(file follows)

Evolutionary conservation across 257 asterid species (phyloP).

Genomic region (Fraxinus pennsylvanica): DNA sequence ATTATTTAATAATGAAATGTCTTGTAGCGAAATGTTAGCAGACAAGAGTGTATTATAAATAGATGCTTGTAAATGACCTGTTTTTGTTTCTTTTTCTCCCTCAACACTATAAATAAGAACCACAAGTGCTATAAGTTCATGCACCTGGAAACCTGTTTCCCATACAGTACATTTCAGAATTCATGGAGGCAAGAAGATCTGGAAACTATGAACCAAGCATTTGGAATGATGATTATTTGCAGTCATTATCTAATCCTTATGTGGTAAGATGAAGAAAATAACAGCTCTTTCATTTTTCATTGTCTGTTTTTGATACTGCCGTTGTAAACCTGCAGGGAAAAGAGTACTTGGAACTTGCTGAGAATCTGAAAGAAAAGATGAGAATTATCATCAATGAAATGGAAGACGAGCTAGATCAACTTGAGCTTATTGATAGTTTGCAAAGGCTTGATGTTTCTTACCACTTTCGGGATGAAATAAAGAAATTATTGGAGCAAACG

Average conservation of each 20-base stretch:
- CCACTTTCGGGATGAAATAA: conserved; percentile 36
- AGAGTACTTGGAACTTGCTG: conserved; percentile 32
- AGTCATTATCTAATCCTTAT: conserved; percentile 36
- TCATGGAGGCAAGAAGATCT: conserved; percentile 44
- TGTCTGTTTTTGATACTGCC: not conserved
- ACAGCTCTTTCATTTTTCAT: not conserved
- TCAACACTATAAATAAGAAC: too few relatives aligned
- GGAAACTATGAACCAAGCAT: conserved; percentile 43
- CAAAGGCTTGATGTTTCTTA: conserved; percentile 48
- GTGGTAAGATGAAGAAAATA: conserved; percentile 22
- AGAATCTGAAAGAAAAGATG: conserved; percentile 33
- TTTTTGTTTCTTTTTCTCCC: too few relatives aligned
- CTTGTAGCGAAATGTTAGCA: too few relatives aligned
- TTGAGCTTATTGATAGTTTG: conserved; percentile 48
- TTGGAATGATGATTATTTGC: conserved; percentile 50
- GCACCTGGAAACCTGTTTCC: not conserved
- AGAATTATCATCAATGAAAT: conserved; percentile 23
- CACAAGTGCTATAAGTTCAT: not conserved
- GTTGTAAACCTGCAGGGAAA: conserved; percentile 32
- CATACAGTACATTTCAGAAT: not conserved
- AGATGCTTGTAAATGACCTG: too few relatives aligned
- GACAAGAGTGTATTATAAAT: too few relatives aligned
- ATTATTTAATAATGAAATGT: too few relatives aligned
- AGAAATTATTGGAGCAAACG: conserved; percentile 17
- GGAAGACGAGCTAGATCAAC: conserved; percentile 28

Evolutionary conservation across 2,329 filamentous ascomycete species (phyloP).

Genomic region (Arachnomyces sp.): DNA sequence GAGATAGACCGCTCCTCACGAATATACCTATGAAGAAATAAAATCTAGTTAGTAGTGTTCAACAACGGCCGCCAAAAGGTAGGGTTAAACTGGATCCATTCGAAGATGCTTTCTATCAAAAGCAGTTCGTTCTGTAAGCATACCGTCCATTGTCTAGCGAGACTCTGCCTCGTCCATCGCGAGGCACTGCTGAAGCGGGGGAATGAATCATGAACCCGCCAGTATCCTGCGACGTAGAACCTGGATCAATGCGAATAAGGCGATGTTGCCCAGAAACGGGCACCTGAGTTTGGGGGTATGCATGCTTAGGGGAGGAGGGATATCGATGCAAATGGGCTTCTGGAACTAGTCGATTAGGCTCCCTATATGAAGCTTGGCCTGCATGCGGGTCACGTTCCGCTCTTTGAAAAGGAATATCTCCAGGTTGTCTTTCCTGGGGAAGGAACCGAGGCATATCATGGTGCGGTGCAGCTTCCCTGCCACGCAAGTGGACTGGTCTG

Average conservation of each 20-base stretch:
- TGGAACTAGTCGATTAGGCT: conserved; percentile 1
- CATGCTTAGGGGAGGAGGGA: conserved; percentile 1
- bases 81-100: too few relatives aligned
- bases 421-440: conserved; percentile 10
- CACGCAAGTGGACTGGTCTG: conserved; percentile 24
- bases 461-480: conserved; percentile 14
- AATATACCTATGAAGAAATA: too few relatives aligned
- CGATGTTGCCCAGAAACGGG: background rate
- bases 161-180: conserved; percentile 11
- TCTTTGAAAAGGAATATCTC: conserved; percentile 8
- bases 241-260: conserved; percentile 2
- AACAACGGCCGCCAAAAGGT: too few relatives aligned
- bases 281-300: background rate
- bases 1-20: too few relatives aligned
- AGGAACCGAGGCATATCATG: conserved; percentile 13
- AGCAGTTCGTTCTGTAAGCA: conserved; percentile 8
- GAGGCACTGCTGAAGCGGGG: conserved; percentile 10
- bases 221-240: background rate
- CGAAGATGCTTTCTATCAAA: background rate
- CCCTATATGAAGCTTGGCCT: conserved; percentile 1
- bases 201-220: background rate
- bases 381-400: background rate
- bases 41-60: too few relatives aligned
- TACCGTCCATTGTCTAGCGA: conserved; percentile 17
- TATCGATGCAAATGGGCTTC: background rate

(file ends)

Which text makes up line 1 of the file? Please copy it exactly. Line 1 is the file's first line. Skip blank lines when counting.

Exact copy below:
Evolutionary conservation across 257 asterid species (phyloP).